The Test

A few days ago I was tested and failed. It all started when I went to the neighborhood grocery store to mail a bill that was due the next day. The mail box outside the stores main entrance gets picked up at 5:00 pm, it was 4:52 pm but since I live only a few blocks away I figured I could still get my bill there on time, so I jumped in my car and off I went. Arriving at the store a few minutes later I parked in the first row off to the right of the main entrance. I grabbed the bill and left my purse behind. Darting quickly between cars, I crossed from the parking lot to the store front, popped the letter into the dark blue metal box and took a deep breath as I checked the time on the cell phone in my coat pocket; it was 4:58 pm I made it with 2 minutes to spare. As I turned around and began to walk back across the street to the parking lot I noticed a young man walking directly toward me. He was in his early 20’s, very tall and wore a puffy black nylon coat and long gray pants that hung on him like they were 2 sizes too big. His hair was cut short and looked well kept. He did not look unclean or disheveled, like he might if he had been living on the street, so I was surprised when he asked me to buy him something to eat.

Living in Rogers Park for the past 7 years I have become accustomed to people asking me for money. Sometimes if I run a number of errands I am approached three or four times in a day; on the way into the grocery store, on the way out of the grocery store, at Walgreen's, at the corner of McCormick and Howard waiting for the red light to turn green, you get the picture. When I first moved to the area I would give whenever I could but honestly over the years I have grown tired of always being asked for money and stopped giving. Usually I just smile politely and walk on by saying not today or maybe another day and I think to myself if I knew what the money was for or if someone asked me to buy them a meal I would give.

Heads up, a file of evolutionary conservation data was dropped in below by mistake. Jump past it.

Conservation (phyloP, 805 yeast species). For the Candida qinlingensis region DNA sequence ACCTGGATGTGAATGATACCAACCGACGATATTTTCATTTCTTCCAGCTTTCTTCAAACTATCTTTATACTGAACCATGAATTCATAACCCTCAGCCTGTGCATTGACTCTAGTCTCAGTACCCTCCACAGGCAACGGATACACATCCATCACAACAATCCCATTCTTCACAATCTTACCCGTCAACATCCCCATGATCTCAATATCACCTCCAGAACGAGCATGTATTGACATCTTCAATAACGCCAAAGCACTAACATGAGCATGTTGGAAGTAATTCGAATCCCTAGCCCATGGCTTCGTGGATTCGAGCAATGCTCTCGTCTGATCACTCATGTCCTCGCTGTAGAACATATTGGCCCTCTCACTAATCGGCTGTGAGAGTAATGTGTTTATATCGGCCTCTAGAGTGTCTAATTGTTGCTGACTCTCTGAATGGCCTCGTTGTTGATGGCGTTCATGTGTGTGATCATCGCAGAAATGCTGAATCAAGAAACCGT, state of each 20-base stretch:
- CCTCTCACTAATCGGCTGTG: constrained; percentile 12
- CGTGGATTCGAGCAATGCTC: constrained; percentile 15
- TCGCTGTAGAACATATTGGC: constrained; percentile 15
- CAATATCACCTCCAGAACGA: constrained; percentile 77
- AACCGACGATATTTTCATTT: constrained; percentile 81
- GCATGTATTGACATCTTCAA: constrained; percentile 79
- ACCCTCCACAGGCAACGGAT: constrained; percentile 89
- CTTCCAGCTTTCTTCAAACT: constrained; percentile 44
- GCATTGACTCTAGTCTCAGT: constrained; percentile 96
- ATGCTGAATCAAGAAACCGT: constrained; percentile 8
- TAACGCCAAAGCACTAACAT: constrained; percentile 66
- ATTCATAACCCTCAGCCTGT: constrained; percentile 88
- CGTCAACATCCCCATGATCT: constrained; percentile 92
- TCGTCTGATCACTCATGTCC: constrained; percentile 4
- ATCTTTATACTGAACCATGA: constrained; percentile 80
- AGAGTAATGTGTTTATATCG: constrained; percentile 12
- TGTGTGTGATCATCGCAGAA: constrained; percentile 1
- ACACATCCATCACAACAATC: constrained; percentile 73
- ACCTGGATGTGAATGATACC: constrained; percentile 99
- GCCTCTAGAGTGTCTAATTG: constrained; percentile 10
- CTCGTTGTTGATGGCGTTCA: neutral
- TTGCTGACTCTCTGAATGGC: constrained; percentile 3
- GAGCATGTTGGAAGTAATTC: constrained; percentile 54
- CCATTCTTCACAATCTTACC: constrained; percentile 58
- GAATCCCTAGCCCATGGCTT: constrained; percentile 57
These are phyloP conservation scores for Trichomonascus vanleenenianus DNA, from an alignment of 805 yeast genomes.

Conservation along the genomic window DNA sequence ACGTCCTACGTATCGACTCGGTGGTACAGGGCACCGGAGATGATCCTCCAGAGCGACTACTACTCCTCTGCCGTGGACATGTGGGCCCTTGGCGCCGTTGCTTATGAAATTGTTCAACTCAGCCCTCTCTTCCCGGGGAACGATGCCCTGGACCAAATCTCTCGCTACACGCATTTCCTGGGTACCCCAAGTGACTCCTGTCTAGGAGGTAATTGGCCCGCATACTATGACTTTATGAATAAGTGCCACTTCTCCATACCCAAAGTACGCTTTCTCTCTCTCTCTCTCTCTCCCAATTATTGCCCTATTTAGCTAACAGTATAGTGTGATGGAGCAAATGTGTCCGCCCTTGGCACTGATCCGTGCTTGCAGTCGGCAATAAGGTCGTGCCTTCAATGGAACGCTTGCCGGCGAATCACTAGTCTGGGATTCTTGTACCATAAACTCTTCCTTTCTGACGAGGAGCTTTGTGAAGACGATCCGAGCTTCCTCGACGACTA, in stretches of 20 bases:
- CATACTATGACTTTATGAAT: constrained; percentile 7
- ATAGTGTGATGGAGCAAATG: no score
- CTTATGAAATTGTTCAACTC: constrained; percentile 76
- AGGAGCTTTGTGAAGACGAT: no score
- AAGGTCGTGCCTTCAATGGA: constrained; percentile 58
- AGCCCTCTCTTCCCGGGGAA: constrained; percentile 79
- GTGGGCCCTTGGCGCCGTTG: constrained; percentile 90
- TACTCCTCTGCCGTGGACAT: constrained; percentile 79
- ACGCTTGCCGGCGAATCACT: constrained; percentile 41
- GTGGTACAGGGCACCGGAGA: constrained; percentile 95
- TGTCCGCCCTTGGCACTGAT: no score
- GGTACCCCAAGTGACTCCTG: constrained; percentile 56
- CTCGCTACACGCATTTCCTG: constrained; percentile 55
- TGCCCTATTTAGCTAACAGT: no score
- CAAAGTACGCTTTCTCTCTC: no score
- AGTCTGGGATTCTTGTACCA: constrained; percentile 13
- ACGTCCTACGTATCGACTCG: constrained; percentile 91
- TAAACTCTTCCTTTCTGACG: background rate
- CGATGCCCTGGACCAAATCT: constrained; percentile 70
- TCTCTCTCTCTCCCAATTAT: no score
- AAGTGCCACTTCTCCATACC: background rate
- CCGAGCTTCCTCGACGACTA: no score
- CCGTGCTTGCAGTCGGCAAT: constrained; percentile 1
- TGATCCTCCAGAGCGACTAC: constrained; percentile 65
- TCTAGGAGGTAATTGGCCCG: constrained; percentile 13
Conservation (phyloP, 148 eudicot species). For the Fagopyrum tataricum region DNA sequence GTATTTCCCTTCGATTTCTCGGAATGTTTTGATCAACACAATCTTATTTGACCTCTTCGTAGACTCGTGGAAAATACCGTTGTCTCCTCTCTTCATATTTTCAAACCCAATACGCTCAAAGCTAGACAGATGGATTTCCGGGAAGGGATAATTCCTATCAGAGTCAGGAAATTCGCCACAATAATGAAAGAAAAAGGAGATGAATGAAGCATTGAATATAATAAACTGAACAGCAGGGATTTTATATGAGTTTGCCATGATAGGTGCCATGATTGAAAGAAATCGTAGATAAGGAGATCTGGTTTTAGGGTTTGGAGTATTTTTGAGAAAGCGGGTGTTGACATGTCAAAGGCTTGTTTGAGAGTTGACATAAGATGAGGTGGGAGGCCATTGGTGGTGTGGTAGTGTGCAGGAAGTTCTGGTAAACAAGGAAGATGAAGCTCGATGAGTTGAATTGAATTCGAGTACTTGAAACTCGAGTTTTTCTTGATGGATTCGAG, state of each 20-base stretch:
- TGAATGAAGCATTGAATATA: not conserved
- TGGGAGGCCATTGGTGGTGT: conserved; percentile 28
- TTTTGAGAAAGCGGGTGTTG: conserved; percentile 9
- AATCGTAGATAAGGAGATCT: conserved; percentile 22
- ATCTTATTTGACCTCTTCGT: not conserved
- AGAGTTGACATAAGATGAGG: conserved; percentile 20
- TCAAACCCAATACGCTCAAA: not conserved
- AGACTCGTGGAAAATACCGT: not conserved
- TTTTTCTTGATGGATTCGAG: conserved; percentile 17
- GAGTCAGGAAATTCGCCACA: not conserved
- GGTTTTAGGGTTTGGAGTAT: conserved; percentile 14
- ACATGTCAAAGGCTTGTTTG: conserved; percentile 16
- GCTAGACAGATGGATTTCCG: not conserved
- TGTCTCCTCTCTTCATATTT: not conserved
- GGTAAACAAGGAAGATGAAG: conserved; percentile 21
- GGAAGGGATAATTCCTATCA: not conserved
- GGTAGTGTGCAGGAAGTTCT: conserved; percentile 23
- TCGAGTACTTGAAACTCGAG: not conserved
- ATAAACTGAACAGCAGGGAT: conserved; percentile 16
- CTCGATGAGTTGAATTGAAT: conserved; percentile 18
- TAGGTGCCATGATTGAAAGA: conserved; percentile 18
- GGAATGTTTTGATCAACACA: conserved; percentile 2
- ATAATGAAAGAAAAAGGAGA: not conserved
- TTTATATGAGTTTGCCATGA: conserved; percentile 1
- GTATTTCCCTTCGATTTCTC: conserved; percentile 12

As I walked past the young man he asked me first if there were any shelters in the area. When I said “I did not know of any,” he asked if I would buy him something to eat. At this point I was almost to my car, I stopped, hesitated and said “I think I have a couple of dollars,” to which he replied “I did not ask for money.” I unlocked the car, opened the door and reached into my purse pulling out three or four dollars wadded up together, all the cash I had, and gave it to him. He took the money, said “thank you,” and started for the entrance to the store. I slide back into my open car and closed the door, locking it as I always do. My fingers hesitated over the lock as I looked up to see if the young man was still visible but he was nowhere in sight. Assuring myself that I did what I could I started the car, backed out of the parking spot, and headed for home without another thought of the young man.

An hour later I finished preparing my supper; grilled chicken breast with BBQ sauce, a baked potato and a generous side of chopped spinach and mushrooms sautéed in olive oil. I sat down to eat, put one fork full of spinach and mushrooms into my mouth and began to cry. I realized the few dollars I gave the young man was not enough to buy a good meal and what I should have done, what I always said I would do, was to go with him into the store and buy him something to eat. I have been so blessed. I have never gone hungry or worried where my next meal would come from and now when someone was asking for my help I failed.

I did not want to go with him into the store because I would feel uncomfortable and it would take more time than I wanted to give. It was easier to just give him money. I have been involved with different charity organizations over the years; I volunteered in soup kitchens, at an Aids care facility and have been an active member of Big brothers big sisters of America for the past 7 years but does that exempt me from helping another human being standing in front of me, hungry? Later that evening I went back to the store to see if he was still around, he was not. I prayed for someone more generous and open than me to take the time and buy him a meal. Then I prayed for myself asking God’s forgiveness and thanking him for my many blessings.

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